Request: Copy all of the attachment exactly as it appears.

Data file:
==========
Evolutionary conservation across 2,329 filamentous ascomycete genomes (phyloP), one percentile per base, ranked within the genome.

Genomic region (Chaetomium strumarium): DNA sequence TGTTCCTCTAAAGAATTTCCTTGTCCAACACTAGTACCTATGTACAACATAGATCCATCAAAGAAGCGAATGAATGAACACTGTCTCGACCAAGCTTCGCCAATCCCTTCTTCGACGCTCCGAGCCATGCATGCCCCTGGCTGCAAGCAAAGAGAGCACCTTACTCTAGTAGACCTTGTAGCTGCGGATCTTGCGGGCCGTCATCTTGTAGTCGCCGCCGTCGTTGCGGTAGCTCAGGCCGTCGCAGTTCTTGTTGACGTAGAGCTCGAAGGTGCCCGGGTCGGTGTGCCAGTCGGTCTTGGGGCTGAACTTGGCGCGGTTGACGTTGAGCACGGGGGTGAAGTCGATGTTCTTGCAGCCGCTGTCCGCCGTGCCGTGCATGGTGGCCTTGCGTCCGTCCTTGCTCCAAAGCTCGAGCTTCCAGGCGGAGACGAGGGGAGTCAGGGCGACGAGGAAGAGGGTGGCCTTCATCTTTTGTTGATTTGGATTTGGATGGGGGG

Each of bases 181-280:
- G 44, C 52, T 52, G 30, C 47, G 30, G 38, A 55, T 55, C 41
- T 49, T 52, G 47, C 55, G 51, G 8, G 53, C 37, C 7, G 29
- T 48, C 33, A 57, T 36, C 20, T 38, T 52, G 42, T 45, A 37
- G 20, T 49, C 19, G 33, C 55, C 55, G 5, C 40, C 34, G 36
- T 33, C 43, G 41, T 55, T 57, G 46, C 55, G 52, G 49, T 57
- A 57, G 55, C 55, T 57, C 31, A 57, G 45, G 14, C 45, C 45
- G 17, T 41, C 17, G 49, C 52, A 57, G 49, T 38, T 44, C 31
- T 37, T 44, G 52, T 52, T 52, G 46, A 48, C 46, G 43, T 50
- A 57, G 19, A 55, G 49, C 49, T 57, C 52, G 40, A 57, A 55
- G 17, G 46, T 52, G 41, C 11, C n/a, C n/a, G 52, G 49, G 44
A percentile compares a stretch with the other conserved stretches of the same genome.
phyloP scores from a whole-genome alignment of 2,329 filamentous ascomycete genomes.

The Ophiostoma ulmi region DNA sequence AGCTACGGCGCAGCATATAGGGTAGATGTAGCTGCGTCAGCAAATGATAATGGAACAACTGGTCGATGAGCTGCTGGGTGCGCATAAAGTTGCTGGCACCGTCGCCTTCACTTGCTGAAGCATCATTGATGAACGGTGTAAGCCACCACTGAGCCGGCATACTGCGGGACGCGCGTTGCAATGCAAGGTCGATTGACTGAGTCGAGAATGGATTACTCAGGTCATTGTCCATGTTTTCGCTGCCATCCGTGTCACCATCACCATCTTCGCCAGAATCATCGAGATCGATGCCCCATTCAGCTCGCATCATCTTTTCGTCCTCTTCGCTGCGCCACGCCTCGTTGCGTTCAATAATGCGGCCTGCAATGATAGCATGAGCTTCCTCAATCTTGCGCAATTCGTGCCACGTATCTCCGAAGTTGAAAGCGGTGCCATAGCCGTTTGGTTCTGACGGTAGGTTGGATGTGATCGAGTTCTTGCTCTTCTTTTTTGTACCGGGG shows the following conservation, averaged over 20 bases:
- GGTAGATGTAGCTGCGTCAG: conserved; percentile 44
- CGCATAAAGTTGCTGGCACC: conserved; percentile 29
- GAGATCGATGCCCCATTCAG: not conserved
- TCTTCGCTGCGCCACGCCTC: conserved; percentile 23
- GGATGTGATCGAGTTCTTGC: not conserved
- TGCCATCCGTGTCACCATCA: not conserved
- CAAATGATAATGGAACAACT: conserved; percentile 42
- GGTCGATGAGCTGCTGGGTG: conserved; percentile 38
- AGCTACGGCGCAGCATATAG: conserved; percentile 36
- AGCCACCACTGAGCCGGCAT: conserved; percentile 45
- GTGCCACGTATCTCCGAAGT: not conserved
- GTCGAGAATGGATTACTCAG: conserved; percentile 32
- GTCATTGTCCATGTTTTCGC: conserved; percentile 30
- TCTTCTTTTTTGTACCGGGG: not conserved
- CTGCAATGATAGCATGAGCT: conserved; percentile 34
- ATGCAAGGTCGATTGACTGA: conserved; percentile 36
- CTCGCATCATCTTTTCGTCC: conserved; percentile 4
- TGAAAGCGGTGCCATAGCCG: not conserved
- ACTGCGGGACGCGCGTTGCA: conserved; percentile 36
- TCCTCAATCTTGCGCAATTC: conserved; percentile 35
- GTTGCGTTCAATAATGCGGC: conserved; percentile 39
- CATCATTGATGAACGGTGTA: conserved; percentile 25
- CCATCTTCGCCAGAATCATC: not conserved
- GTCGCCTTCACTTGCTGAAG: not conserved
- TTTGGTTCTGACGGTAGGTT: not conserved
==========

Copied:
Evolutionary conservation across 2,329 filamentous ascomycete genomes (phyloP), one percentile per base, ranked within the genome.

Genomic region (Chaetomium strumarium): DNA sequence TGTTCCTCTAAAGAATTTCCTTGTCCAACACTAGTACCTATGTACAACATAGATCCATCAAAGAAGCGAATGAATGAACACTGTCTCGACCAAGCTTCGCCAATCCCTTCTTCGACGCTCCGAGCCATGCATGCCCCTGGCTGCAAGCAAAGAGAGCACCTTACTCTAGTAGACCTTGTAGCTGCGGATCTTGCGGGCCGTCATCTTGTAGTCGCCGCCGTCGTTGCGGTAGCTCAGGCCGTCGCAGTTCTTGTTGACGTAGAGCTCGAAGGTGCCCGGGTCGGTGTGCCAGTCGGTCTTGGGGCTGAACTTGGCGCGGTTGACGTTGAGCACGGGGGTGAAGTCGATGTTCTTGCAGCCGCTGTCCGCCGTGCCGTGCATGGTGGCCTTGCGTCCGTCCTTGCTCCAAAGCTCGAGCTTCCAGGCGGAGACGAGGGGAGTCAGGGCGACGAGGAAGAGGGTGGCCTTCATCTTTTGTTGATTTGGATTTGGATGGGGGG

Each of bases 181-280:
- G 44, C 52, T 52, G 30, C 47, G 30, G 38, A 55, T 55, C 41
- T 49, T 52, G 47, C 55, G 51, G 8, G 53, C 37, C 7, G 29
- T 48, C 33, A 57, T 36, C 20, T 38, T 52, G 42, T 45, A 37
- G 20, T 49, C 19, G 33, C 55, C 55, G 5, C 40, C 34, G 36
- T 33, C 43, G 41, T 55, T 57, G 46, C 55, G 52, G 49, T 57
- A 57, G 55, C 55, T 57, C 31, A 57, G 45, G 14, C 45, C 45
- G 17, T 41, C 17, G 49, C 52, A 57, G 49, T 38, T 44, C 31
- T 37, T 44, G 52, T 52, T 52, G 46, A 48, C 46, G 43, T 50
- A 57, G 19, A 55, G 49, C 49, T 57, C 52, G 40, A 57, A 55
- G 17, G 46, T 52, G 41, C 11, C n/a, C n/a, G 52, G 49, G 44
A percentile compares a stretch with the other conserved stretches of the same genome.
phyloP scores from a whole-genome alignment of 2,329 filamentous ascomycete genomes.

The Ophiostoma ulmi region DNA sequence AGCTACGGCGCAGCATATAGGGTAGATGTAGCTGCGTCAGCAAATGATAATGGAACAACTGGTCGATGAGCTGCTGGGTGCGCATAAAGTTGCTGGCACCGTCGCCTTCACTTGCTGAAGCATCATTGATGAACGGTGTAAGCCACCACTGAGCCGGCATACTGCGGGACGCGCGTTGCAATGCAAGGTCGATTGACTGAGTCGAGAATGGATTACTCAGGTCATTGTCCATGTTTTCGCTGCCATCCGTGTCACCATCACCATCTTCGCCAGAATCATCGAGATCGATGCCCCATTCAGCTCGCATCATCTTTTCGTCCTCTTCGCTGCGCCACGCCTCGTTGCGTTCAATAATGCGGCCTGCAATGATAGCATGAGCTTCCTCAATCTTGCGCAATTCGTGCCACGTATCTCCGAAGTTGAAAGCGGTGCCATAGCCGTTTGGTTCTGACGGTAGGTTGGATGTGATCGAGTTCTTGCTCTTCTTTTTTGTACCGGGG shows the following conservation, averaged over 20 bases:
- GGTAGATGTAGCTGCGTCAG: conserved; percentile 44
- CGCATAAAGTTGCTGGCACC: conserved; percentile 29
- GAGATCGATGCCCCATTCAG: not conserved
- TCTTCGCTGCGCCACGCCTC: conserved; percentile 23
- GGATGTGATCGAGTTCTTGC: not conserved
- TGCCATCCGTGTCACCATCA: not conserved
- CAAATGATAATGGAACAACT: conserved; percentile 42
- GGTCGATGAGCTGCTGGGTG: conserved; percentile 38
- AGCTACGGCGCAGCATATAG: conserved; percentile 36
- AGCCACCACTGAGCCGGCAT: conserved; percentile 45
- GTGCCACGTATCTCCGAAGT: not conserved
- GTCGAGAATGGATTACTCAG: conserved; percentile 32
- GTCATTGTCCATGTTTTCGC: conserved; percentile 30
- TCTTCTTTTTTGTACCGGGG: not conserved
- CTGCAATGATAGCATGAGCT: conserved; percentile 34
- ATGCAAGGTCGATTGACTGA: conserved; percentile 36
- CTCGCATCATCTTTTCGTCC: conserved; percentile 4
- TGAAAGCGGTGCCATAGCCG: not conserved
- ACTGCGGGACGCGCGTTGCA: conserved; percentile 36
- TCCTCAATCTTGCGCAATTC: conserved; percentile 35
- GTTGCGTTCAATAATGCGGC: conserved; percentile 39
- CATCATTGATGAACGGTGTA: conserved; percentile 25
- CCATCTTCGCCAGAATCATC: not conserved
- GTCGCCTTCACTTGCTGAAG: not conserved
- TTTGGTTCTGACGGTAGGTT: not conserved